SIERRA VISTA, Ariz (KGUN9-TV) - At Fort Huachuca’s cemetery you can see more than a century of service etched in stone and stretching far in the distance.
On this Memorial Day, the cemetery started in 1883 hosted a solemn ceremony to remember all the service men and women who died serving our country.
They remembered with prayer, flowers, rifle salutes, and “Taps” the bugle call that tells soldiers it's time to rest.
As Mary Munoz stood in the front row, she held a photo of Captain Gilbert Munoz...her only son. He was a Green Beret who served in Korea and Colombia. On a ten day assignment to Iraq he caught an illness that killed him.
His father, Gilbert Munoz says, "It's been 12 years already since he passed away. The feeling is the same as if it was yesterday. You feel for all of these families who have lost their loved ones. It's just...nothing compares to it."
And Captain Munoz’s father worries we may remember on Memorial Day, and forget the rest of the year.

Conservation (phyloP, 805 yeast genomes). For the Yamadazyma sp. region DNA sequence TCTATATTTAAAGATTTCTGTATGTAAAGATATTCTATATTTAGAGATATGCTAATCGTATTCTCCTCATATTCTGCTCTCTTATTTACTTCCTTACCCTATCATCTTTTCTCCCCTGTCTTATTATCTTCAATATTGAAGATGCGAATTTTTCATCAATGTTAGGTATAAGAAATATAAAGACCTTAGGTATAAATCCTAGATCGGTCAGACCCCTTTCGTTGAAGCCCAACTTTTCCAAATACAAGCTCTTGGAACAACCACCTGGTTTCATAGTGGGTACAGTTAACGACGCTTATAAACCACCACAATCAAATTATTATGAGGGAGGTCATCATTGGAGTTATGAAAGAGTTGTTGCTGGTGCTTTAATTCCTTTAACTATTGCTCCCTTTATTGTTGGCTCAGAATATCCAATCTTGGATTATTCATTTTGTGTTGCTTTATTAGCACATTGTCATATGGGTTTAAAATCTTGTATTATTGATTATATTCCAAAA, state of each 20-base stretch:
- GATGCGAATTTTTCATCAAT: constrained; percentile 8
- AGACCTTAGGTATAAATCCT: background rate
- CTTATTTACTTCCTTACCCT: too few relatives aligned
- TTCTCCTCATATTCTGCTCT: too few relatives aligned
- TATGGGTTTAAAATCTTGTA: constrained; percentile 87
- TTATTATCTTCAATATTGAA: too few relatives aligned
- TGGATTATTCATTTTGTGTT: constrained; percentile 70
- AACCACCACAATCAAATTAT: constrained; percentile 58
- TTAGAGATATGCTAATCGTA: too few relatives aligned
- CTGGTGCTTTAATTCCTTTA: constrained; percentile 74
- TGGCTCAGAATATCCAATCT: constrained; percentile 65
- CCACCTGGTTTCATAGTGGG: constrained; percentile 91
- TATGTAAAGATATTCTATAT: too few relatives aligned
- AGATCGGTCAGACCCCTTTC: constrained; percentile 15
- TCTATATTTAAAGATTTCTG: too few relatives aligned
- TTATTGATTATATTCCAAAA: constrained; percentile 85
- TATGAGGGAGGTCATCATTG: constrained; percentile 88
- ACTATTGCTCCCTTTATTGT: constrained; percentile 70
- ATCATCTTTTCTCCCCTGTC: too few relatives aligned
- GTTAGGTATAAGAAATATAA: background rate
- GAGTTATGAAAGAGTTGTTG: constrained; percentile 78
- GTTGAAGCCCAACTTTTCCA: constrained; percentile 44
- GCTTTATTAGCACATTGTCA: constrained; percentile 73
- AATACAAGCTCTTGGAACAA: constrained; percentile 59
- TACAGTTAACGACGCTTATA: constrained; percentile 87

"I know these Memorial Days are special but they should be remembered every day. There are men or women out there right now sacrificing a lot and we need to keep them in mind and do what we can to help them out."
Close to Mary Munoz heart, she wears a Gold Star---the small symbol of the huge sacrifice her son, her family and so many other families have made.
As Commander of Fort Huachuca and the Army Intelligence Center of Excellence Major General Scott Berrier leads modern soldiers skilled with the latest technology but tapped into traditions as old as our country; sharing something people with no ties to the military may not understand.
"I think what they should understand is that we are a family so when their soldier joins the my the family is really joining the Army as well and if you saw in the back of our formation today we had a lot of young soldiers that were observing this ceremony and if their families were here we'd say we're here for you and we're going through this journey together."
Army Specialist Julianne Mica is one of those young soldiers who watched the ceremony.
"Hopefully after a couple of years in I can look back, look at all the hard work. Just every day you wake up you appreciate all you've done and the people that surround you and the leadership we have and the freedoms we have so..."
And with the ceremony over, soldiers continue their lives of service while others remember service cut short.